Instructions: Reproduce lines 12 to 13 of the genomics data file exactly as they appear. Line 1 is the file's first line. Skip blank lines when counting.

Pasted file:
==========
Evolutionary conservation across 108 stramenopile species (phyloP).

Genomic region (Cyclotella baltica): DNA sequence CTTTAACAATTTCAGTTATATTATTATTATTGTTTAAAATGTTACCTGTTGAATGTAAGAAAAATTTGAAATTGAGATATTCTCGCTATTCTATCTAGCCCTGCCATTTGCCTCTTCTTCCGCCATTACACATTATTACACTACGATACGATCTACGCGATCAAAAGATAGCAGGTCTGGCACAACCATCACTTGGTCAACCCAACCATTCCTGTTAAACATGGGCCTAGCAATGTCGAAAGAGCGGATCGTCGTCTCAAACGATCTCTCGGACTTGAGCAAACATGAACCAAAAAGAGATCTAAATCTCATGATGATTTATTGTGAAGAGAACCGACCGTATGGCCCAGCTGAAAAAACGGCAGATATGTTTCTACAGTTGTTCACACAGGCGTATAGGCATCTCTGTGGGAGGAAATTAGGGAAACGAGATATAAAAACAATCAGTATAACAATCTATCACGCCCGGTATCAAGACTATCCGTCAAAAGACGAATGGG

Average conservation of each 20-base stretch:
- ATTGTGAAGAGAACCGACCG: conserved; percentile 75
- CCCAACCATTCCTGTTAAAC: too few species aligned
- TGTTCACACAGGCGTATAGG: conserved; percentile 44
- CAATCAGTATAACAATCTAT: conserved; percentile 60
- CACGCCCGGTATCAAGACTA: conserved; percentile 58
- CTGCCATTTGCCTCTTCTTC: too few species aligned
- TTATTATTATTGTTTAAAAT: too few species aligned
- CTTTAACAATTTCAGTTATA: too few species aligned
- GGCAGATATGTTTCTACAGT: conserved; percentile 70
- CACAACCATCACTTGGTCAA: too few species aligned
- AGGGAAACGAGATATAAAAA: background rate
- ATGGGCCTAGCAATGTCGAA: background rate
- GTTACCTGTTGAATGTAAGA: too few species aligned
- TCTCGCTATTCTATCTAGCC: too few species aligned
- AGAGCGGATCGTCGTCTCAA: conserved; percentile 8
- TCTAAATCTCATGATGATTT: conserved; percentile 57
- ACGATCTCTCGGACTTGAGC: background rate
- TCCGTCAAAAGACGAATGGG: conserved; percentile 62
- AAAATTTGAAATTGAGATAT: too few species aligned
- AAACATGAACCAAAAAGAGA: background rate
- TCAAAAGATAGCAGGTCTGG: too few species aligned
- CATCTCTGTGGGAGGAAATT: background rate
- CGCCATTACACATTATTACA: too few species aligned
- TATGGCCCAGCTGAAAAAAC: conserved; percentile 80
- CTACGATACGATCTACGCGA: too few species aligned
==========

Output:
- GGCAGATATGTTTCTACAGT: conserved; percentile 70
- CACAACCATCACTTGGTCAA: too few species aligned